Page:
Intel® technologies’ features and benefits depend on system configuration and may require enabled hardware, software, or service activation. Performance varies depending on system configuration. No computer system can be absolutely secure. Check with your system manufacturer or retailer or learn more at www.intel.com.1 Source: Gartner 2017 survey of 2,500 CIOs2 Source: Seagate ‘Data Age 2025’, July 2017, https://www.seagate.com/files/www-content/our-story/trends/files/Seagate-WP-DataAge2025-March-2017.pdf3 Source: Forbes Magazine. ’20 Mind-Boggling Facts Every Business Leader Must Reflect on Now’, November 2015, https://www.forbes.com/sites/bernardmarr/2016/11/01/20-mind-boggling-facts-every-business-leader-must-reflect-on-now/#16b6123120dc4 Source: PwC’s Global Data and Analytics Survey, July 2016: Big Decisions*, https://www.pwc.com/us/en/analytics/big-decision-survey.html5 Source: Forrester Research. Artificial Intelligence: Fact, Fiction. How Enterprises Can Crush It; What’s Possible for Enterprises in 2017, https://go.forrester.com/blogs/16-11-02-artificial_intelligence_fact_fiction_how_enterprises_can_crush_it/ Whether you’re a high-tech startup or a decades-old retailer, and whether you like it or not, you’re a data company. As enterprises everywhere begin to integrate deeper insights into their operations, those who focus on maximizing their data and analytics capabilities will be best placed to succeed today and tomorrow. According to a recent Gartner survey, across industries, business intelligence and analytics are now ranked as the number one CIO investment priority1. It’s a sign that data has become the gravitational center of business—the point around which everything else revolves.Data and analytics are, of course, intrinsically linked. Data on its own is not interesting, but the insight that can be extracted from it—using analytics—is now being used by many as a competitive advantage. It can help reduce costs, improve understanding of customers, and drive innovation. And it can help organizations react more quickly to industry or market changes or evolving customer needs—a must-have capability in today’s digital economy.So analytics is important for everyone, not just high-tech, blue-chip companies, and there’s no time to lose. The world’s data is expected to grow ten-fold in the next ten years2, but, even today, less than one percent of it is analyzed and used3. As these volumes continue to grow, we’ll have to boost our ability to turn more of it into valuable insights, otherwise, what’s the point of collecting it?Create a Data FoundationSome of the most common factors hindering our ability to better tame our rapidly expanding data assets include:Disconnected silos of data across the company that are difficult to access and blendData that has been archived and is no longer retrievableOlder data infrastructures that aren’t designed for ingesting or blending data from multiple sourcesDisparate governance rules and inconsistent metadata and formattingThe growing expense of storing data (especially the most timely ‘hot’ and ‘warm’ data)And, of course, working out what to retain and what to analyzeOvercoming these challenges means ensuring the data layer of your IT infrastructure is carefully assessed and prepared for the age of advanced analytics and artificial intelligence (AI). For many organizations, this means transitioning from traditional data warehousing to a more integrated model based on a data ‘hub’ or ‘lake’. These new solutions, often supported by existing hardware and storage infrastructures, are designed to enable real-time analytics across the full spectrum of data types and sources. More details about how to develop such an analytics-ready data infrastructure is available in the new Intel® whitepaper Tame the Data Deluge.Keep Accelerating InsightsWhile a strong, modern data strategy is an essential first step on the journey to advanced analytics and AI, it is just that: A first step. It’s not enough to make data available to analytics applications, it must also be done at an increasingly rapid pace that keeps up with business demand. Enterprise executives responding to a PwC survey indicated that they expect their analytics to be 75-percent faster and two-times more sophisticated by 20204, so IT has some big expectations to fulfill.In order to shrink time to insight, it’s essential to have a holistic approach across hardware, software, and solutions. Some of the key things to consider, include:Hardware: The choice of processors, memory capacity, storage media, network technologies, and cluster architecture can all determine improvements in speed.Software: Adding the right library into your software stack can drive big performance improvements. In addition, optimized versions of industry frameworks and operating systems can make a major impact on speed and efficiency.Solutions: Using a fully tuned solution stack from a blueprint, such as the Intel® Select Solutions, can help accelerate analytics.Enable Advanced Analytics Use CasesWhile there’s a lot of talk about AI, enterprise adoption is still in its infancy. In a recent Forrester survey, 58 percent of business and technology professionals said they were researching AI, but only 12 percent said they are actually using AI systems5. However, as more and more companies adopt increasingly mature advanced analytics techniques, AI will become a standard part of the business toolkit.The potential use cases for advanced analytics and AI are numerous. One of the beauties of these technologies is that they can be adapted to address almost any business challenge or scenario. It’s useful to bear in mind these distinctions between some of the more common technologies discussed in this context:Artificial Intelligence: A program that can sense, reason, act, and adapt.Classic machine learning (ML): Algorithms whose performance improves as they are exposed to more data over time.Deep learning (DL): A subset of machine learning in which multi-layered neural networks learn from vast amounts of data. For example, image/speech recognition, natural language processing, and pattern recognition/detection.Reasoning: Suitable for large, diverse, complex, structured or unstructured data sets from multiple data sources.Emerging technologies: New and emerging AI techniques that don’t fit the characteristics above. Today, this would include solutions like sequence alignment in computational biology, or binary neural network-based inferencing.To learn more about getting your organization ready for advanced analytics, read the whitepaper Tame the Data Deluge.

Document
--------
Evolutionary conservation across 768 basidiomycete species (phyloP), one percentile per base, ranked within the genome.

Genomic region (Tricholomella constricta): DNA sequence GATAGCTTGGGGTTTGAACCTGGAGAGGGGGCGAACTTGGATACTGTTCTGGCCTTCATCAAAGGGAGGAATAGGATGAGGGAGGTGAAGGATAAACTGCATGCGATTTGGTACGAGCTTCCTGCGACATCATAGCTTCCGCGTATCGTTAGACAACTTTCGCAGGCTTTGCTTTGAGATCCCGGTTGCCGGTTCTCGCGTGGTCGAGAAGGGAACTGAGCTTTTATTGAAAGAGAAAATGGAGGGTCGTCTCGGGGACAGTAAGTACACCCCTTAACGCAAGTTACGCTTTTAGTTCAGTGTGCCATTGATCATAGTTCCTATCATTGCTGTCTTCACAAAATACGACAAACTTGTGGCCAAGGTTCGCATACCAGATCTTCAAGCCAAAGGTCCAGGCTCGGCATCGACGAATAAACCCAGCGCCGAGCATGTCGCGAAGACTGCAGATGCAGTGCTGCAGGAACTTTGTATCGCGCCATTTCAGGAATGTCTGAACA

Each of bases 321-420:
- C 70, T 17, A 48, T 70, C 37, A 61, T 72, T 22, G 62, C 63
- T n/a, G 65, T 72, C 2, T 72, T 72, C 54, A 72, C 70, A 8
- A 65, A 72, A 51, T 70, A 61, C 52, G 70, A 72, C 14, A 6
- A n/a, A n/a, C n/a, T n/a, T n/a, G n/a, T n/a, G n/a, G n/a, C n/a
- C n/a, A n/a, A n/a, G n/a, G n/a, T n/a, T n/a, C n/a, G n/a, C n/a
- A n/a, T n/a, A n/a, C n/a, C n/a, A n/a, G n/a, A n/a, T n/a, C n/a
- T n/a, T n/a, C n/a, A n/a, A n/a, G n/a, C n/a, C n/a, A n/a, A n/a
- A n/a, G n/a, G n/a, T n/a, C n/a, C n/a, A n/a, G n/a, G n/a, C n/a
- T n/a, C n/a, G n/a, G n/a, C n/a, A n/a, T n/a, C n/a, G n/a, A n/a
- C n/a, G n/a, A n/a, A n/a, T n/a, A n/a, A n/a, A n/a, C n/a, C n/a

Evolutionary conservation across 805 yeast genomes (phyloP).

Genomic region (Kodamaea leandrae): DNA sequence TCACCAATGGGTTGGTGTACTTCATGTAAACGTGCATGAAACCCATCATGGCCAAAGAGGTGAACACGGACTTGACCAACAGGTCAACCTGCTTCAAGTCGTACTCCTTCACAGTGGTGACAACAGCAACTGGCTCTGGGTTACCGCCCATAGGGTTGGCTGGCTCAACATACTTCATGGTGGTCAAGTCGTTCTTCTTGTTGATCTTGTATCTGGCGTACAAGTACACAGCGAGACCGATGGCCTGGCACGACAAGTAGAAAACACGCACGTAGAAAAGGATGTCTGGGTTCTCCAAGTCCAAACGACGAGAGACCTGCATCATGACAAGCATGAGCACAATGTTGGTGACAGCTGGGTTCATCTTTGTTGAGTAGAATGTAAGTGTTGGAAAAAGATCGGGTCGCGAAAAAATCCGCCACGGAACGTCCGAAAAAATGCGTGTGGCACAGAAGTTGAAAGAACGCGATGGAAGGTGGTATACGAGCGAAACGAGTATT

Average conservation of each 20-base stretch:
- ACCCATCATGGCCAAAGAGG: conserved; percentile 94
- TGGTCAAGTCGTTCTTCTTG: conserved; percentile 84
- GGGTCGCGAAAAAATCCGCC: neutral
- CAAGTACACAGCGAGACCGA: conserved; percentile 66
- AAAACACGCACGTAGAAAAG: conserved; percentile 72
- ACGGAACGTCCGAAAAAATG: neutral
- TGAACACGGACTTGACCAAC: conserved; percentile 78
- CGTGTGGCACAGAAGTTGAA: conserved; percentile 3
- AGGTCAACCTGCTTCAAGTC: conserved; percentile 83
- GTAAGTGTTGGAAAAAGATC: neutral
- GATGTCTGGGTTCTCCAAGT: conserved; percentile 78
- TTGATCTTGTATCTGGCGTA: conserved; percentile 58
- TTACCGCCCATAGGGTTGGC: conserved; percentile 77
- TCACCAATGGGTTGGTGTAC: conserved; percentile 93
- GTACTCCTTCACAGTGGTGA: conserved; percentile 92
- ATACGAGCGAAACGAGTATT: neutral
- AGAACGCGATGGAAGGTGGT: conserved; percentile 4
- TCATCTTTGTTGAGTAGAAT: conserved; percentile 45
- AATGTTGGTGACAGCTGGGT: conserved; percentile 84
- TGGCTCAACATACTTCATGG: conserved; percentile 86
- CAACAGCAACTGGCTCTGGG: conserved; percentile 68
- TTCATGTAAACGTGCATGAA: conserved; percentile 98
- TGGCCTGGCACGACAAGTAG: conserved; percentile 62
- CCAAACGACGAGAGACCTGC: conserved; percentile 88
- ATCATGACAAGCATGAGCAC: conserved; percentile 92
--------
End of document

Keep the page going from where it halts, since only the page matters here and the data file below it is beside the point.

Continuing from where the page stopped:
VANCOUVER, CANADA—A controversial method of drilling for natural gas, called fracking, has boomed in recent years—as have concerns over its potential to cause environmental contamination and harm human health. But a major review of the practice, released today, uncovered no signs that it is causing trouble below ground. “We found no direct evidence that fracking itself has contaminated groundwater,” said Charles Groat of the University of Texas (UT), Austin, who led the study.The report, released here at the annual meeting of the American Association for the Advancement of Science (which publishes ScienceNOW), doesn’t give this form of natural gas extraction a clean bill of health. Rather, it suggests that problems aren’t directly caused by fracking, a process in which water, sand, and chemicals are pumped into wells to break up deep layers of shale and release natural gas. Instead, the report concludes, contamination tends to happen closer to the surface when gas and drilling fluid escapes from poorly lined wells or storage ponds.Groat, a former director of the U.S. Geological Survey, emphasized that the $380,000 report was independent from the natural gas industry and conducted only with university funds. Underlying white papers were peer-reviewed, he told ScienceNOW, and the Environmental Defense Fund (EDF) was consulted on the overall scope and design of the study.Sign up for our daily newsletterGet more great content like this delivered right to you!Country *AfghanistanAland IslandsAlbaniaAlgeriaAndorraAngolaAnguillaAntarcticaAntigua and BarbudaArgentinaArmeniaArubaAustraliaAustriaAzerbaijanBahamasBahrainBangladeshBarbadosBelarusBelgiumBelizeBeninBermudaBhutanBolivia, Plurinational State ofBonaire, Sint Eustatius and SabaBosnia and HerzegovinaBotswanaBouvet IslandBrazilBritish Indian Ocean TerritoryBrunei DarussalamBulgariaBurkina FasoBurundiCambodiaCameroonCanadaCape VerdeCayman IslandsCentral African RepublicChadChileChinaChristmas IslandCocos (Keeling) IslandsColombiaComorosCongoCongo, The Democratic Republic of theCook IslandsCosta RicaCote D’IvoireCroatiaCubaCuraçaoCyprusCzech RepublicDenmarkDjiboutiDominicaDominican RepublicEcuadorEgyptEl SalvadorEquatorial GuineaEritreaEstoniaEthiopiaFalkland Islands (Malvinas)Faroe IslandsFijiFinlandFranceFrench GuianaFrench PolynesiaFrench Southern TerritoriesGabonGambiaGeorgiaGermanyGhanaGibraltarGreeceGreenlandGrenadaGuadeloupeGuatemalaGuernseyGuineaGuinea-BissauGuyanaHaitiHeard Island and Mcdonald IslandsHoly See (Vatican City State)HondurasHong KongHungaryIcelandIndiaIndonesiaIran, Islamic Republic ofIraqIrelandIsle of ManIsraelItalyJamaicaJapanJerseyJordanKazakhstanKenyaKiribatiKorea, Democratic People’s Republic ofKorea, Republic ofKuwaitKyrgyzstanLao People’s Democratic RepublicLatviaLebanonLesothoLiberiaLibyan Arab JamahiriyaLiechtensteinLithuaniaLuxembourgMacaoMacedonia, The Former Yugoslav Republic ofMadagascarMalawiMalaysiaMaldivesMaliMaltaMartiniqueMauritaniaMauritiusMayotteMexicoMoldova, Republic ofMonacoMongoliaMontenegroMontserratMoroccoMozambiqueMyanmarNamibiaNauruNepalNetherlandsNew CaledoniaNew ZealandNicaraguaNigerNigeriaNiueNorfolk IslandNorwayOmanPakistanPalestinianPanamaPapua New GuineaParaguayPeruPhilippinesPitcairnPolandPortugalQatarReunionRomaniaRussian FederationRWANDASaint Barthélemy Saint Helena, Ascension and Tristan da CunhaSaint Kitts and NevisSaint LuciaSaint Martin (French part)Saint Pierre and MiquelonSaint Vincent and the GrenadinesSamoaSan MarinoSao Tome and PrincipeSaudi ArabiaSenegalSerbiaSeychellesSierra LeoneSingaporeSint Maarten (Dutch part)SlovakiaSloveniaSolomon IslandsSomaliaSouth AfricaSouth Georgia and the South Sandwich IslandsSouth SudanSpainSri LankaSudanSurinameSvalbard and Jan MayenSwazilandSwedenSwitzerlandSyrian Arab RepublicTaiwanTajikistanTanzania, United Republic ofThailandTimor-LesteTogoTokelauTongaTrinidad and TobagoTunisiaTurkeyTurkmenistanTurks and Caicos IslandsTuvaluUgandaUkraineUnited Arab EmiratesUnited KingdomUnited StatesUruguayUzbekistanVanuatuVenezuela, Bolivarian Republic ofVietnamVirgin Islands, BritishWallis and FutunaWestern SaharaYemenZambiaZimbabweI also wish to receive emails from AAAS/Science and Science advertisers, including information on products, services and special offers which may include but are not limited to news, careers information & upcoming events.Required fields are included by an asterisk(*)As part of the review, 16 researchers at UT Austin in a variety of fields including air quality and hydrology reviewed the scientific literature and regulatory documents for three major areas of fracking in Texas, Louisiana, and Pennsylvania and New York. They could not find evidence of drilling fluids leaking deep underground, and methane in water wells in some areas is probably due to natural sources. The team did not see a need for new regulations specific to fracking, but for better enforcement of existing regulations of drilling in general—such as those covering well casing and disposal of wastewater from drilling. (Fracking in 2005 was specifically exempted from the Clean Water Act.)The review acknowledges that gaps remain in our understanding of fracking, including whether the disposal of wastewater by pumping it into the ground causes small earthquakes. In addition, the cumulative and long-term impacts of this form of natural gas drilling remain unclear, especially in areas where some gas naturally escapes from below ground. “We feel hobbled by a lack of baseline information,” Groat said. The Environmental Protection Agency is conducting a study of fracking’s impacts on drinking water, with initial results due out this year.“The report deserves widespread attention,” wrote EDF’s Scott Anderson on his blog today. “But it is by no means the final word on these topics.”Full coverage of AAAS 2012